In Scotland, old-time gypsy caravans make for surprisingly cozy overnight digs

 Washington Post, 1 June 2014

(Cat Kilgour/ ) - Restored traditional gympsy caravans dubbed Holly, left, and Rowan offer an escape in bucolic Bramble Bield, near Stirling, Scotland.
Visitors to Bramble Bield in Stirlingshire stay in Holly (left) and Rowan (right), traditional gypsy caravans built in the 1950s


It wasn’t the farmyard cockerel that finally woke us from our slumbers. Nor was it the sheep, baa-ing contentedly as they munched grass just 20 yards from our beds. It was a strange dry coughing, half bark and half hack, which we later found out came from the roe deer that had taken up an early-morning vigil in the apple orchard.

Nature’s soundtrack certainly beats the car alarms, slamming doors and student parties that disturb our sleep at home in central Edinburgh.

Welcome to Bramble Bield, a peaceful haven just three miles from the historic Scottish city of Stirling, where visitors bed down in traditional gypsy caravans cutely dubbed Holly and Rowan. 

Our home for a recent weekend was Holly, a beautiful, bottle-green bow-top caravan, built in the 1940s as a home on wheels and hand-painted with prancing horses, gold scrollwork and the obligatory lucky horseshoe. 

Holly and Rowan stand in a secluded glade of beech, ash and hawthorn trees, a bucolic spot at the foot of the Ochil Hills and a short drive from the Victorian spa town of Bridge of Allan. When my 6-foot-4 husband, our 3-year-old son, Bram, and I finally emerged from beneath our duvets, it was just in time to see the resident sheep being served their breakfast.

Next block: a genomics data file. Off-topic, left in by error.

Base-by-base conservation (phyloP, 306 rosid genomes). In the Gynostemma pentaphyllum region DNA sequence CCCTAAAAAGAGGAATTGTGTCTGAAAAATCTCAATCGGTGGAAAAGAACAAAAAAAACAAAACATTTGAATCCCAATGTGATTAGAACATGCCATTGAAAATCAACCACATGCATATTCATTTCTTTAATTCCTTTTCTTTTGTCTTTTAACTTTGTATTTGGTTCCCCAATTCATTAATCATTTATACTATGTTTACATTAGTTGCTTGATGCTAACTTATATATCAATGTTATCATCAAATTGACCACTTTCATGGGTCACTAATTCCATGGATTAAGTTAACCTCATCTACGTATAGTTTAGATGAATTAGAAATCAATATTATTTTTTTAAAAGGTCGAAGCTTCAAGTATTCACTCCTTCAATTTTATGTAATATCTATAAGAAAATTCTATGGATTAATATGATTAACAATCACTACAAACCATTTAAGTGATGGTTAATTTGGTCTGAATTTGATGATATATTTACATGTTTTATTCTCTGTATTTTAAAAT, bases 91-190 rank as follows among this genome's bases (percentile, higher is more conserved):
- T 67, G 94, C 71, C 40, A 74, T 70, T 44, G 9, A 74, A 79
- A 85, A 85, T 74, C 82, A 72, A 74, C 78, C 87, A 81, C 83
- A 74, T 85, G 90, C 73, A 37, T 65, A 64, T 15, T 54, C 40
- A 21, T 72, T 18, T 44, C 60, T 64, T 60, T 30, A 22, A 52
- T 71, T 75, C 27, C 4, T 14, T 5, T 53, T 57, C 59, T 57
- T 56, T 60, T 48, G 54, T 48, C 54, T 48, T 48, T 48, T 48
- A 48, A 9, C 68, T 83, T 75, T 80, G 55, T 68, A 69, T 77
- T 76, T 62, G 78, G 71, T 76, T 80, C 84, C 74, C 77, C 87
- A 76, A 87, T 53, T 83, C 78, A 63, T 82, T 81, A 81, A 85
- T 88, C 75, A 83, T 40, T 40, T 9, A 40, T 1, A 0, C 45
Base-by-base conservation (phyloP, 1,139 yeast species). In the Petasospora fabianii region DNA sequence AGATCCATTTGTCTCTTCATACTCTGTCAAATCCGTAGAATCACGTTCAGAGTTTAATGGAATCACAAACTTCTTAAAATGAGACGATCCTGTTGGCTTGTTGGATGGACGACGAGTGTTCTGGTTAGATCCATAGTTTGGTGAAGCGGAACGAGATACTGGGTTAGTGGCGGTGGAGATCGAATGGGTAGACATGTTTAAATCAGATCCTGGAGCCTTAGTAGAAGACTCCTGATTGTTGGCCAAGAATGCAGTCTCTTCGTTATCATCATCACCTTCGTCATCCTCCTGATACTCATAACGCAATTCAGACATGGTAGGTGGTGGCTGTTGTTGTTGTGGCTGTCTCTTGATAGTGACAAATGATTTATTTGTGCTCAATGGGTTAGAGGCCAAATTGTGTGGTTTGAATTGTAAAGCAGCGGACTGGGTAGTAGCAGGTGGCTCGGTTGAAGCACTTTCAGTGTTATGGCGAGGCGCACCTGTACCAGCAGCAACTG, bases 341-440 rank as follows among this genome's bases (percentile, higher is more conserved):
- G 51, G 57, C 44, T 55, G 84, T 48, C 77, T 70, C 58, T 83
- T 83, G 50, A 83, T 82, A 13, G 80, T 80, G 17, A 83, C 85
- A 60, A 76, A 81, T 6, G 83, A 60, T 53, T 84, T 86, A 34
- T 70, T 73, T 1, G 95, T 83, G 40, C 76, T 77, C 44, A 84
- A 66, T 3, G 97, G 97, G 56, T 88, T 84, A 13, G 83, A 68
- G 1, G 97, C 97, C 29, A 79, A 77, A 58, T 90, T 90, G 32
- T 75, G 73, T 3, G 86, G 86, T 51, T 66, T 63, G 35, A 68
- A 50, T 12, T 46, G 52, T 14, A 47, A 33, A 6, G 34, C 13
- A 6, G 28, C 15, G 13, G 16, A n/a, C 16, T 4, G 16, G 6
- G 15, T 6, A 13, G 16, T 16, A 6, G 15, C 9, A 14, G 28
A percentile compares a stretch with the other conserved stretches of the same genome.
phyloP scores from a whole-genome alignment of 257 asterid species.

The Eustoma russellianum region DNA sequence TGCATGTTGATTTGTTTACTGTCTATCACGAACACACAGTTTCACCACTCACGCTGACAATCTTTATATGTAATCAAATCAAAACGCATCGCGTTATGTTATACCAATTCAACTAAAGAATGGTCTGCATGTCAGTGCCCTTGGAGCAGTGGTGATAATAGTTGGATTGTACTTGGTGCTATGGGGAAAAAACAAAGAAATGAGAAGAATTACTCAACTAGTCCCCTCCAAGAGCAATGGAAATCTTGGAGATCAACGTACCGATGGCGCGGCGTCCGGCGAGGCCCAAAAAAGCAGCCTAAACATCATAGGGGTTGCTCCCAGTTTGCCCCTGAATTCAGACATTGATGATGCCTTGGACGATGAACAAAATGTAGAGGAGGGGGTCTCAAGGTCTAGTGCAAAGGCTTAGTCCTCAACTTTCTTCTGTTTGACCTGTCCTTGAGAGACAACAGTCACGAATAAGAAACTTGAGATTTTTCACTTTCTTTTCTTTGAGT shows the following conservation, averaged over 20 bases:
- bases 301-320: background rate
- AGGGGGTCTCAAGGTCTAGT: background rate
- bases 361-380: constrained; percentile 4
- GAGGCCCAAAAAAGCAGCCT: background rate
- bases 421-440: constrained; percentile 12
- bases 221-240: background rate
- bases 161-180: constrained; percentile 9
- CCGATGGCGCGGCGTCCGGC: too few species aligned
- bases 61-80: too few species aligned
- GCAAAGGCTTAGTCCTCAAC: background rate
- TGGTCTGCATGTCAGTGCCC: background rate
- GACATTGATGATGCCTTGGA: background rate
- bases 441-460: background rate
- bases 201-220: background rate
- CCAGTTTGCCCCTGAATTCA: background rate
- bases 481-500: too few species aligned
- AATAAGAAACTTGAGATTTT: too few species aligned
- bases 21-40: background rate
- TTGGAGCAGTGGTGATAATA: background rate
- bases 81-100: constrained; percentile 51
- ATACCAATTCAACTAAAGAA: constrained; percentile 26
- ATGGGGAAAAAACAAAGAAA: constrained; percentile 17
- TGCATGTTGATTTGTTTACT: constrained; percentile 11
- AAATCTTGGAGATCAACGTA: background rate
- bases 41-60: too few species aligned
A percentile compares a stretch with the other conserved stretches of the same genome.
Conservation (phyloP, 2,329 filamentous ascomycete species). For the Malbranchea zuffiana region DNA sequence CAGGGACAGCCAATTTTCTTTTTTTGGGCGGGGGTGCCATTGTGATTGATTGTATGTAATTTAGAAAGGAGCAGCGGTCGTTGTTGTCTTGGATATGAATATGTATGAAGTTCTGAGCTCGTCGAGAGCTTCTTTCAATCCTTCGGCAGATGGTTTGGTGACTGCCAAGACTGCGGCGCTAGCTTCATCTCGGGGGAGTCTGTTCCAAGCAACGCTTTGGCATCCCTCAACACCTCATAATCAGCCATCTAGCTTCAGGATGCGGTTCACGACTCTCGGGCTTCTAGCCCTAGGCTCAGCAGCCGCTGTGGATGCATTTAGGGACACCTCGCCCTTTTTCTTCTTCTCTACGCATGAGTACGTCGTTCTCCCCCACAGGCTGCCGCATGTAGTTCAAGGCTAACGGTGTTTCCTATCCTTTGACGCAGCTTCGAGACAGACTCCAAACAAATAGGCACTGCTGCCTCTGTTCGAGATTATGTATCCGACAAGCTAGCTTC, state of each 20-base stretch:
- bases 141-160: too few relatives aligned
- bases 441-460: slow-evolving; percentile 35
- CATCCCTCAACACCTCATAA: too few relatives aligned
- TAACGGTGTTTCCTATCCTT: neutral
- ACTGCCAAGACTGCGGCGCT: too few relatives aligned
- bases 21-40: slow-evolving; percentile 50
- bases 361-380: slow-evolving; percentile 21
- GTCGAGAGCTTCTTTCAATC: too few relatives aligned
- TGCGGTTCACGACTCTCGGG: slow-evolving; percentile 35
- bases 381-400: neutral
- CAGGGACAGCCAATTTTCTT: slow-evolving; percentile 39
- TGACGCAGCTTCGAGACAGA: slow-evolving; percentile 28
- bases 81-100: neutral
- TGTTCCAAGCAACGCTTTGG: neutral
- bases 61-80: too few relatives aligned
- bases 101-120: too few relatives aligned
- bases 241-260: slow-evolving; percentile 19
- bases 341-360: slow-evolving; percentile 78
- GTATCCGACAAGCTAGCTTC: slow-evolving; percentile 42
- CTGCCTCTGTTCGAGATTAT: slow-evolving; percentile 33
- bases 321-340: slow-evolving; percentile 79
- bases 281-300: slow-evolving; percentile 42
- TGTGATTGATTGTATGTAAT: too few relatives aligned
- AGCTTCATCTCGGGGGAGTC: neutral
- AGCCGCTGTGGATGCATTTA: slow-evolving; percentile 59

“This is Stumpy,” said Colin Kilgour, the owner of Bramble Bield and a hobby farmer, pointing to a particularly docile-looking sheep. He tipped a bucket of feed into the trough and, proving that appearances can be deceiving, Stumpy shoved his way to the front. “There was a roe deer in the field earlier this morning,” said Colin, identifying the cougher. Pheasants, squirrels and rabbits are also regular guests. 

Over at the chicken coop, a magnificent ginger rooster with emerald-green tail feathers was strutting around as if he owned the place, surrounded by a dozen clucking hens. Colin handed us a half-dozen freshly laid eggs to cook for our breakfast. They were still warm. 

Several years ago, Colin and Jane, his wife, bought the caravans, which stand on the grounds of their 18th-century mansion, Powis House, and have lovingly restored them to their former glory, when they were used as traveling homes. They got one directly from the owner, who had become crippled with arthritis and had moved into a house; the other they found on eBay. In addition to re-covering the roofs with canvas to keep the worst of the Scottish weather out, they freshened up the paint, enlisting the help of their daughter, Cat, who consulted books on traditional Romany caravan design. 

Though undeniably compact, Holly is ingeniously designed, with cupboards and drawers tucked into every nook and cranny. The original shelf bed is raised several feet off the floor; Bram was thrilled to be sleeping underneath us in a traditional gypsy “cupboard bed.” 

Colin pointed out a small wooden box on the back — a feature of all caravans — which most people assume held pots and pans. Actually, it housed the family rooster, or cockerel; Romany were traditionally keen on cockfighting as a sport. Above the box is a wooden shelf used to store hay for the horse.